Availability

What level of availability do you need in terms of data or storage being accessible? How much down time can you or your application afford? Another consideration is durability. While accessibility refers to if you can get to and use your data or if the service is available, durable means how many copies in different locations including optional versions are available. This is important for enabling the 4 3 2 1 principal, rule, guide or policy for data protection which is that you should have 4 (or more) copies of your data, with at least 3 different versions stored in or on 2 or more different systems, servers or devices with at least one of them being off-site or away from where your application primarily resides. Other availability considerations include privacy along with security via encryption, identity access management (IAM), audit access controls, logs, and reporting. These all combine to support normal business resiliency (BR) as well as business continuance (BC), high-availability (HA) and disaster recovery (DR). The above and other considerations are important to help guide you to what level of resiliency, including having copies of your data in different Azure data centers or regions (geographic locations).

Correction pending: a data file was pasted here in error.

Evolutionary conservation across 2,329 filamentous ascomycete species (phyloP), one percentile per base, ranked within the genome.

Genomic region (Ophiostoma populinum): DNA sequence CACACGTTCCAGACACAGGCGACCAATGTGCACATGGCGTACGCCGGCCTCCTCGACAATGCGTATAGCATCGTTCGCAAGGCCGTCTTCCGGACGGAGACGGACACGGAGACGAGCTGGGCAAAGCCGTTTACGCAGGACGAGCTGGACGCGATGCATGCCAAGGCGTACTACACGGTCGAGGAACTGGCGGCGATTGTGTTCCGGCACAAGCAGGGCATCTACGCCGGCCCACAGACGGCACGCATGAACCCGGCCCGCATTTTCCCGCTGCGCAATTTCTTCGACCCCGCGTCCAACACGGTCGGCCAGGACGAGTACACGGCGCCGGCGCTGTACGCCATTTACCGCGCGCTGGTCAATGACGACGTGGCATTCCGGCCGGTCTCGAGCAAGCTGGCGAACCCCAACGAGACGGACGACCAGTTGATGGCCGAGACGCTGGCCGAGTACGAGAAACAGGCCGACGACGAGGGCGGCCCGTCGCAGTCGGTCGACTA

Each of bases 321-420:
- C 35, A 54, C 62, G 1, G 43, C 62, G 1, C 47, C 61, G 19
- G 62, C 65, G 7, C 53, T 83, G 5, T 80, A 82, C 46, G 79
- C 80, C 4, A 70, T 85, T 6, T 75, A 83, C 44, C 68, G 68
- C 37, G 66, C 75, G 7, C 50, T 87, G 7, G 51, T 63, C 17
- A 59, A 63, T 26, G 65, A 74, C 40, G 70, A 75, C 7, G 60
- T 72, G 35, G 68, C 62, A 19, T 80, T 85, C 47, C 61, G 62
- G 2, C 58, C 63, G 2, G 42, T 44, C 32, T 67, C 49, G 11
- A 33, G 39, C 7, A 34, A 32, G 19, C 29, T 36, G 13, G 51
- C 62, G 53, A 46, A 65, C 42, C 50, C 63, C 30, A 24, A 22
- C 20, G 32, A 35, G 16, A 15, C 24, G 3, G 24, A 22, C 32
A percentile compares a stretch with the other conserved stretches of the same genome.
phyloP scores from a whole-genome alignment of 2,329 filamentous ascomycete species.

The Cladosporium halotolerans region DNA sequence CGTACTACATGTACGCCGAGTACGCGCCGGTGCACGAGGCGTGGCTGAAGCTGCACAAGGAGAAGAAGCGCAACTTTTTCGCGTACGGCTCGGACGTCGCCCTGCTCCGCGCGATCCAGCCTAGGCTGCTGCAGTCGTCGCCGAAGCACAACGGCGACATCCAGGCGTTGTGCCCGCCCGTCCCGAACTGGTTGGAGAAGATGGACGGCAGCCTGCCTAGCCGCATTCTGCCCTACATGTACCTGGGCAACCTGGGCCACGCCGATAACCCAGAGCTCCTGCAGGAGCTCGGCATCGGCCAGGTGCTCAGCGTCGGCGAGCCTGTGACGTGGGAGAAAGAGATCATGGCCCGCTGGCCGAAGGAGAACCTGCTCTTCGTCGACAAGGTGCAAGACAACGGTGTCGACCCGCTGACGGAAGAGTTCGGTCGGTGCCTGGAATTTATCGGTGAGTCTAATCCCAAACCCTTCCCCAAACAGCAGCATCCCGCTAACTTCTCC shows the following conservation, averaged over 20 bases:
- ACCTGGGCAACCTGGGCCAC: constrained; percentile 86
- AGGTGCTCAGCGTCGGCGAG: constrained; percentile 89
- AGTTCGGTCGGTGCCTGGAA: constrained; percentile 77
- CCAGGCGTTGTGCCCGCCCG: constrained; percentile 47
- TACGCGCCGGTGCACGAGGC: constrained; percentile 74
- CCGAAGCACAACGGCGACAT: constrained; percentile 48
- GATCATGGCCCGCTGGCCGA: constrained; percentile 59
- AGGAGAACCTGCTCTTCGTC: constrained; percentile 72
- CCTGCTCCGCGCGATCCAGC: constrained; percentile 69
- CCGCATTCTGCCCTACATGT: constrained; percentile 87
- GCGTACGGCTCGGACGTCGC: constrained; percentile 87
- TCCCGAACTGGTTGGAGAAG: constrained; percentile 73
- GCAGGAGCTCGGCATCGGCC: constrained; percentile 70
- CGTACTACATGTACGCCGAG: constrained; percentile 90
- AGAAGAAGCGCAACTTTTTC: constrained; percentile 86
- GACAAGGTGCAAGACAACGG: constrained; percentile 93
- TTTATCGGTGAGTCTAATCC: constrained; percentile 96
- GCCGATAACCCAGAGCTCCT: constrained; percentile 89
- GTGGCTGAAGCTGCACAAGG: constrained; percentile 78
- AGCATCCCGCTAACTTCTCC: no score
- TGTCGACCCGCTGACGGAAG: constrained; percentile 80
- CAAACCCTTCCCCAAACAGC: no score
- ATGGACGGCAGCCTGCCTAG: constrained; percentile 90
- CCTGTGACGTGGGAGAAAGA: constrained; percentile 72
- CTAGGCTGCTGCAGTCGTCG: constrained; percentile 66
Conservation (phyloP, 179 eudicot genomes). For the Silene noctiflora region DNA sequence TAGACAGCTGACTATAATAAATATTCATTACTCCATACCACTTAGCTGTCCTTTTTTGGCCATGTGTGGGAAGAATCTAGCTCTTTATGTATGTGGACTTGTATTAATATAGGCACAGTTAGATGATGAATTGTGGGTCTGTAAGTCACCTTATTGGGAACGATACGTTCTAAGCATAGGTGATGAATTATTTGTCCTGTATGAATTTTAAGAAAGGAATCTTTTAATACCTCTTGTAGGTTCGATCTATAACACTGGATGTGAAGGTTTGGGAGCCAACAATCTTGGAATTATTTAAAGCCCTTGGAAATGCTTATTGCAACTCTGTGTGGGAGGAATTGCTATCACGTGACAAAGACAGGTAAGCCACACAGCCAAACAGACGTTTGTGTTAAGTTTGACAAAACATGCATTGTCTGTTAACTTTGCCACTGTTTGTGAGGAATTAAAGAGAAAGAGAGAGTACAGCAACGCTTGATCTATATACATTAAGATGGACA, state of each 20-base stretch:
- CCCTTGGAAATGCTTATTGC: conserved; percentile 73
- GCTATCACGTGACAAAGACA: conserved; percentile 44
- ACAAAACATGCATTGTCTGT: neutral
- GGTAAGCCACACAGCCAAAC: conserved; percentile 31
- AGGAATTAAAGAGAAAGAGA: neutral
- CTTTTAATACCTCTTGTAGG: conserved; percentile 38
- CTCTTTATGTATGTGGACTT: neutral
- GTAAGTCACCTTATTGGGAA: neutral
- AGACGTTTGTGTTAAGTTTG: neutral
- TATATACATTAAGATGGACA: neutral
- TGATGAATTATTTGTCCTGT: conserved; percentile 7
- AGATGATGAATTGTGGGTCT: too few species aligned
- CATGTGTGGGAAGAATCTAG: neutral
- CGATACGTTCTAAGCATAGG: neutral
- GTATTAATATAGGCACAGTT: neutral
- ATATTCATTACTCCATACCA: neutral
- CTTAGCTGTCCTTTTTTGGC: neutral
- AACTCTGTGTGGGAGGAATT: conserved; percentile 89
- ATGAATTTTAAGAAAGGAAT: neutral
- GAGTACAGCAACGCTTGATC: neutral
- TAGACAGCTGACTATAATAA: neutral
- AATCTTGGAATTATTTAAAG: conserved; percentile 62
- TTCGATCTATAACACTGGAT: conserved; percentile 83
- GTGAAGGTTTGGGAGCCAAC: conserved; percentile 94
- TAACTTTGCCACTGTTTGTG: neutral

Capacity

How much space do you need now, and in the future? Does the space need to be active on-line, or near-line and how many copies? Also how will you initially move or import your data into Azure, via on-line or physically ship the data via a Hard Disk Drive (HDD)?

Economics